Provided by: iproute_20111117-1ubuntu2_amd64 bug


       sfq - Stochastic Fairness Queueing


       tc qdisc ...  divisor hashtablesize limit packets perturb seconds quantum bytes


       Stochastic  Fairness  Queueing  is  a  classless queueing discipline available for traffic
       control with the tc(8) command.

       SFQ does not shape traffic but only  schedules  the  transmission  of  packets,  based  on
       'flows'.   The  goal is to ensure fairness so that each flow is able to send data in turn,
       thus preventing any single flow from drowning out the rest.

       This may in fact have some effect in mitigating a Denial of Service attempt.

       SFQ is work-conserving and therefore always delivers a packet if it has one available.


       On enqueueing, each packet is assigned to a hash bucket, based on the packets hash  value.
       This  hash value is either obtained from an external flow classifier (use tc filter to set
       them), or a default internal classifier if no external classifier has been configured.

       When the internal classifier is used, sfq uses

       (i)    Source address

       (ii)   Destination address

       (iii)  Source port

       If these are available. SFQ knows about ipv4 and ipv6 and also UDP, TCP and ESP.   Packets
       with  other  protocols  are hashed based on the 32bits representation of their destination
       and the socket they belong to. A flow corresponds mostly to a TCP/IP connection.

       Each of these buckets should represent a unique  flow.  Because  multiple  flows  may  get
       hashed  to  the  same  bucket,  sfqs  internal  hashing  algorithm  may  be  perturbed  at
       configurable intervals so that the unfairness lasts only for a short  while.  Perturbation
       may however cause some inadvertent packet reordering to occur.

       When dequeuing, each hashbucket with data is queried in a round robin fashion.

       The  compile  time  maximum  length of the SFQ is 128 packets, which can be spread over at
       most 128 buckets of 1024 available. In case of overflow, tail-drop  is  performed  on  the
       fullest bucket, thus maintaining fairness.


              Can  be  used  to  set  a  different  hash table size, available from kernel 2.6.39
              onwards.  The specified divisor must be a power of two and cannot  be  larger  than
              65536.  Default value: 1024.

       limit  Upper limit of the SFQ. Can be used to reduce the default length of 128 packets.

              Interval  in  seconds  for queue algorithm perturbation. Defaults to 0, which means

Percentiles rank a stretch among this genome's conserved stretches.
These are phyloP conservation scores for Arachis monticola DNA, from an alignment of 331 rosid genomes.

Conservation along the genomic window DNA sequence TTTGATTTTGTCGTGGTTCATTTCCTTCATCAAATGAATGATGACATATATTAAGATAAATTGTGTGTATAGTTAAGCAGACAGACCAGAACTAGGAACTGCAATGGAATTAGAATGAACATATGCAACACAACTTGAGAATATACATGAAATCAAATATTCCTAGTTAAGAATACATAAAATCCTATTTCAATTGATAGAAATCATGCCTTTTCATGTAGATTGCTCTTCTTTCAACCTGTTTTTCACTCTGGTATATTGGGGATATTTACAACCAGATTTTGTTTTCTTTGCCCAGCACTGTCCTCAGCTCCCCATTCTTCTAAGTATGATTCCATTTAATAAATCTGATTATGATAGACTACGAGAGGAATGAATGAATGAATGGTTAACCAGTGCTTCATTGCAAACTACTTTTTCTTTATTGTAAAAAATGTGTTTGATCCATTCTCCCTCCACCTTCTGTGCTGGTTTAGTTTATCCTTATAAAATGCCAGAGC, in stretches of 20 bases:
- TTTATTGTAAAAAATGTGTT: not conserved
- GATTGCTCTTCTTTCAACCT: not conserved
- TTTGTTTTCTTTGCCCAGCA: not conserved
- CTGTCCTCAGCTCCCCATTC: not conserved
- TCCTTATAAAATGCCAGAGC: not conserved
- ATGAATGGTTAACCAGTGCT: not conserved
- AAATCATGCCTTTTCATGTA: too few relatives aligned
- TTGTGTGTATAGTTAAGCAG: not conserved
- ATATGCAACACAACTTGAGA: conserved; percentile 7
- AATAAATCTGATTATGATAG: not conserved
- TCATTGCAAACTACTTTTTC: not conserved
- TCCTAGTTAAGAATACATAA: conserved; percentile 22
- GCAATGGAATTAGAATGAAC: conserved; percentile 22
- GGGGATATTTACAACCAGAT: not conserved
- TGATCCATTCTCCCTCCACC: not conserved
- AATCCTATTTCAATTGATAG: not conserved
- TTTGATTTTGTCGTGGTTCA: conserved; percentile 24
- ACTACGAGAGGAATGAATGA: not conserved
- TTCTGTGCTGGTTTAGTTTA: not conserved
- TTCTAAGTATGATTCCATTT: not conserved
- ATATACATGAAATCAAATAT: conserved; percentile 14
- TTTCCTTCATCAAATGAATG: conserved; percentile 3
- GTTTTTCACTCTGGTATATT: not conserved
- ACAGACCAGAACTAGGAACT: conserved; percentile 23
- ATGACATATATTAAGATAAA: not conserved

that no perturbation occurs. Do not set too low for  each  perturbation  may  cause
              some  packet  reordering.  Advised value: 10 This value has no effect when external
              flow classification is used.

              Amount of bytes a flow is allowed to dequeue during a  round  of  the  round  robin
              process.   Defaults to the MTU of the interface which is also the advised value and
              the minimum value.


       To attach to device ppp0:

       # tc qdisc add dev ppp0 root sfq perturb 10

       Please note that SFQ, like all non-shaping (work-conserving) qdiscs, is only useful if  it
       owns  the  queue.   This  is  the  case  when the link speed equals the actually available
       bandwidth. This holds for regular phone modems, ISDN connections and  direct  non-switched
       ethernet links.

       Most  often,  cable  modems and DSL devices do not fall into this category. The same holds
       for when connected to a switch  and trying to  send  data  to  a  congested  segment  also
       connected to the switch.

       In  this  case,  the  effective  queue  does  not reside within Linux and is therefore not
       available for scheduling.

       Embed SFQ in a classful qdisc to make sure it owns the queue.

       It is possible to use external classifiers with sfq, for example  to  hash  traffic  based
       only on source/destination ip addresses:

       #  tc  filter  add  ... flow hash keys src,dst perturb 30 divisor 1024 Note that the given
       divisor should match the one used by sfq. If you have changed the sfq default of 1024, use
       the same value for the flow hash filter, too.


       o      Paul  E.  McKenney "Stochastic Fairness Queuing", IEEE INFOCOMM'90 Proceedings, San
              Francisco, 1990.

       o      Paul  E.  McKenney  "Stochastic  Fairness  Queuing",  "Interworking:  Research  and
              Experience", v.2, 1991, p.113-131.

       o      See  also:  M.  Shreedhar and George Varghese "Efficient Fair Queuing using Deficit
              Round Robin", Proc. SIGCOMM 95.




       Alexey N. Kuznetsov,  <>.  This  manpage  maintained  by  bert  hubert